A third theme of Porter's research was the history of psychiatry. Another Wellcome seminar series formed the basis of a co-edited three-volume set (The Anatomy of Madness, 1985–8), and a number of Porter's monographs and articles followed. His Mind-forg'd Manacles (1987) examined the status and treatment of madness in England from the Restoration to the Regency. His Social History of Madness (1987), curiously named, reconstructed the life histories of a number of psychiatric patients, emphasizing the extent to which social values were constitutive in defining who was mad and who was sane. He also wrote a short history of psychiatry for popular consumption, and in 1990 co-founded and co-edited a quarterly journal, History of Psychiatry. For reasons that may have been embedded in his own Enlightenment rationalism, he always approached the tenets of psychoanalysis with scepticism.

Towards the end of his life Porter sought increasingly to reach a wider audience. His writing style, which had always been distinctive, became racier. His output also increased, as the computer and a group of assistants helped him meet a mountain of publishing deadlines. The major medical historical work of his last years was his survey of medicine from antiquity to the present, The Greatest Benefit to Mankind (1997). It was widely acclaimed, despite being produced amid a punishing schedule of media appearances and public lectures. He also wrote a short history of medicine and several short works aimed at students. His popular style had been honed by his media work as well as by book reviews and articles for the daily press. He could make ordinary people believe that they understood the problems facing modern medicine.

Porter tried to write something every day. He wrote easily, although he also revised heavily and the final product often bore little resemblance to the first draft. When he was not writing, lecturing, or dashing off to do a radio or television programme, he was editing. He edited a scholarly quarterly journal, History of Science, for twenty-five years, and co-edited books with more than a dozen colleagues. These ranged from ordinary collections of conference papers to substantial works of reference. His energy was legendary. He always left a tidy desk, having dealt with the mountain of post that came in each day. Replies were frequently scribbled notes at the bottom of letters, posted or faxed back on the day of receipt. He seemed to have a bit of time for almost anyone, though as he began increasingly to value his own time, there was little small talk. He was most comfortable in scruffy designer denims, with lots of jewellery, but he would wear a tie when the occasion demanded. Although he maintained a studied independence, he was a darling of the establishment. He was elected a fellow of the British Academy in 1994 and was also a fellow of the Academy of Medical Sciences, and an honorary fellow of the Royal College of Physicians and the Royal College of Psychiatrists. He lived the last decade of his life in the public eye, but he remained intensely private.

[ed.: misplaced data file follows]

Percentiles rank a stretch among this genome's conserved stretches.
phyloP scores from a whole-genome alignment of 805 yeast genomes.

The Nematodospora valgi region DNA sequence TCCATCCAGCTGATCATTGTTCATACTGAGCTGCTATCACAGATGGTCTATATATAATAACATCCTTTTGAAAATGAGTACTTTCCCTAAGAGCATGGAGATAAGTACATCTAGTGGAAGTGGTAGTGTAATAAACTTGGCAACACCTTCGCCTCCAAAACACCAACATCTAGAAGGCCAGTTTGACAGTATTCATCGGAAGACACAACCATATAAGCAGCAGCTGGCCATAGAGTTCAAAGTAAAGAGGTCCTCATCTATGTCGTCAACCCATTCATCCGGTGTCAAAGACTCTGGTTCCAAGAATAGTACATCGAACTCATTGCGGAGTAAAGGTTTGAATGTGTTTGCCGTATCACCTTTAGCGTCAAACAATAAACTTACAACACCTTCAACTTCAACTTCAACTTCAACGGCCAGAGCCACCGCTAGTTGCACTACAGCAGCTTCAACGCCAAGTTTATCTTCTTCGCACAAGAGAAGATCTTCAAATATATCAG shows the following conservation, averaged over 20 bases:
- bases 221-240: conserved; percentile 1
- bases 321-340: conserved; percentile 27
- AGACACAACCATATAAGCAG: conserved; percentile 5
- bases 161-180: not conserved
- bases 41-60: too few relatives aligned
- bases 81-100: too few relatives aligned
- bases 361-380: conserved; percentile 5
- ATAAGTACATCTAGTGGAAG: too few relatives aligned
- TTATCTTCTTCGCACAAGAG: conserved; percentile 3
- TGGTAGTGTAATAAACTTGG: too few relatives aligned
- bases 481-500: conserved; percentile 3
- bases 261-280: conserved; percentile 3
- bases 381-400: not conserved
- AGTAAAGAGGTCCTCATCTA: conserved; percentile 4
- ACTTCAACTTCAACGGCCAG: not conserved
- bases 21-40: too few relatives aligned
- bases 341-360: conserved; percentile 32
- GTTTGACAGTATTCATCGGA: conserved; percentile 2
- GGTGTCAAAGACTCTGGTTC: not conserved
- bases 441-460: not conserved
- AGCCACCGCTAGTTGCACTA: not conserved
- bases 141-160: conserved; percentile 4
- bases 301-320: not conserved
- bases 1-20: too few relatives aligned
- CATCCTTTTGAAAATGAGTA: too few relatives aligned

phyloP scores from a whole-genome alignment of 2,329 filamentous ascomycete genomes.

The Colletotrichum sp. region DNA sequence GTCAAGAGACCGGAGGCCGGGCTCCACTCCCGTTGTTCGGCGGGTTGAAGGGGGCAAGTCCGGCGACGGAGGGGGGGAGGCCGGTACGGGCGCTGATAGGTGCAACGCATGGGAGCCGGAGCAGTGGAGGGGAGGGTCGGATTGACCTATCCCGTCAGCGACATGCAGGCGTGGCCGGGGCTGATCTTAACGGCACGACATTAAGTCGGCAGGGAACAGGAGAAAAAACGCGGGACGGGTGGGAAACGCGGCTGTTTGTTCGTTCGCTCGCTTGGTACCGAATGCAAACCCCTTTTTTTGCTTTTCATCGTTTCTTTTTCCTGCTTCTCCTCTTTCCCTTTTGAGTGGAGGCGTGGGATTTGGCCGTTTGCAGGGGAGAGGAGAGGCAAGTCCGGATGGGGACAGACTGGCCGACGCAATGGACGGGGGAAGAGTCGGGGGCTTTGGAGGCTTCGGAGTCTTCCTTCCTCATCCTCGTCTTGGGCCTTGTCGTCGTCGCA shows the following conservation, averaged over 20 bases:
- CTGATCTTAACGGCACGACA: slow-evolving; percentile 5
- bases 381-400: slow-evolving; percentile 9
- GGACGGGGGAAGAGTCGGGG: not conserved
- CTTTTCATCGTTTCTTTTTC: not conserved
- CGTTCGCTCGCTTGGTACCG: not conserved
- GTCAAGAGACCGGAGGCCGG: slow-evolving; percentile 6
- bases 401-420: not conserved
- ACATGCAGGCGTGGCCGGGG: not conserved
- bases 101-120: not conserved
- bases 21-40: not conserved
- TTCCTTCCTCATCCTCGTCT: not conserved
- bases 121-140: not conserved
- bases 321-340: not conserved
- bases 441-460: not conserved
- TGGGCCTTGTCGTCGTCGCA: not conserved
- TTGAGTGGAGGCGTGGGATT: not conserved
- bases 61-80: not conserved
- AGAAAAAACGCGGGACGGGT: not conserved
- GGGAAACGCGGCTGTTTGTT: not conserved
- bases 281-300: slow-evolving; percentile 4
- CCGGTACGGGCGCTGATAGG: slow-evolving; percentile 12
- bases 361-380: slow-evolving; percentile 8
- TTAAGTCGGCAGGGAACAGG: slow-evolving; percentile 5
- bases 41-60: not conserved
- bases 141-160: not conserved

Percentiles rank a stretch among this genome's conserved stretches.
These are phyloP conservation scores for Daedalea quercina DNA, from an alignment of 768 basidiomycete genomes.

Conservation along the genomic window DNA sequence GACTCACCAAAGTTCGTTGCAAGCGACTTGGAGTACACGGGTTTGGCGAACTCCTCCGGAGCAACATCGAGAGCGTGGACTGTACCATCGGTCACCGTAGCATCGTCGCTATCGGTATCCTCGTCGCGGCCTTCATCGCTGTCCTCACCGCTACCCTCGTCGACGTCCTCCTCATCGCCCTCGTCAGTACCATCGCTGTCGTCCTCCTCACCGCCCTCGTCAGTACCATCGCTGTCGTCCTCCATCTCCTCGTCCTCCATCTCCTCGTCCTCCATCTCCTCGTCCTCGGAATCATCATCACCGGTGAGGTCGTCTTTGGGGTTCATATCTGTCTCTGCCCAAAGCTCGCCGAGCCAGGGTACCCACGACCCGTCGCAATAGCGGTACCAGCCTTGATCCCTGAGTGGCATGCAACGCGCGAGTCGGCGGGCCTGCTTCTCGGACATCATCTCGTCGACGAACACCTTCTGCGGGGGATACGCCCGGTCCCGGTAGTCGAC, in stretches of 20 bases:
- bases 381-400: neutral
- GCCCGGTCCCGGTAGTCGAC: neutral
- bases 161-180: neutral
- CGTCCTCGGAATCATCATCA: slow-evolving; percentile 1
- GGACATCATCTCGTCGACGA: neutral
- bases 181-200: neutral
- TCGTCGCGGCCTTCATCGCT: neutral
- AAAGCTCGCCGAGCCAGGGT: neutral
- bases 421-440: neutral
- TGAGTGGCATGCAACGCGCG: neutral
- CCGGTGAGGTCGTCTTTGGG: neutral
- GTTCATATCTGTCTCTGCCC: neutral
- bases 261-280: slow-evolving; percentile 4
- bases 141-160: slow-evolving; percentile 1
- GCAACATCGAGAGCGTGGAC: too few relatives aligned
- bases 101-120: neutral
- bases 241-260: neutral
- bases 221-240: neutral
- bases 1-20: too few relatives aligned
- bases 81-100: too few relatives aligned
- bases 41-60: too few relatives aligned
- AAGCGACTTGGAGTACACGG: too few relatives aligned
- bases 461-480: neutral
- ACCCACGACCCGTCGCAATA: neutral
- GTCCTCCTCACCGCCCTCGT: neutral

Porter was married five times and divorced four times. His first wife was Margaret Susan (Sue) Limb (b. 1946), a writer, and daughter of Lewis Wilfred Limb, civil servant. They married on 15 August 1970. His second marriage, on 18 February 1983, was to Jacqueline Marie Rainfray, née Badger (b. 1943/4), a writer, and daughter of Andrew Jack Badger, engineer. His third wife was Dorothy Elizabeth Watkins (b. 1953), historian, and daughter of John Dudley Mayne Watkins, signwriter; they married on 10 July 1987. His fourth marriage, on 9 September 1997, was to (Hannah) Franziska Augstein (b. 1964), journalist, and daughter of Karl Rudolf Augstein, journalist. His fifth and final marriage, on 1 April 2000, was to Natsu Hattori, historian, and daughter of Toshiaki Hattori, university professor. There were no children of his marriages.

After his early retirement from the Wellcome Institute, Porter moved to St Leonards, Sussex, where he remained as busy and active as ever, with many books and other projects coming to fruition. He died suddenly on 3 March 2002 of a heart attack, while cycling to his allotment in St Leonards; he was declared dead at the Conquest Hospital, St Leonards. He was survived by his wife, Natsu. A memorial service was held at St Pancras parish church on 22 April 2002. The Society for the Social History of Medicine set up an essay prize in his memory, and there is a Porter lecture at the Wellcome Trust Centre, University College, London.

W. F. Bynum


H. Freeman, Psychiatric Bulletin, 26 (2002), 398–9 · L. Jordanova, Royal Historical Society newsletter (spring 2002) · W. F. Bynum, BMJ (16 March 2002), 680 · S. Schaffer, Social Studies of Science, 32 (2002), 477–86 · M. Hunter, History Today, 52/6 (2002), 6–7 · J. Forrester, History of Psychiatry, 13 (2002), 123–9 · V. Barras, Gesnerus, 59/3–4 (2002), 256–7 · The Guardian (5 March 2002); (7 March 2002) · The Times (6 March 2002) · Daily Telegraph (6 March 2002) · The Independent (6 March 2002) · WW (2002) · personal knowledge (2006) · private information (2006) · b. cert. · m. certs. · d. cert.





BFINA, documentary footage




BL NSA, documentary recordings


obituary photographs · photograph, Wellcome Trust [see illus.]

Wealth at death  

£244,773: probate, 2 Aug 2002, CGPLA Eng. & Wales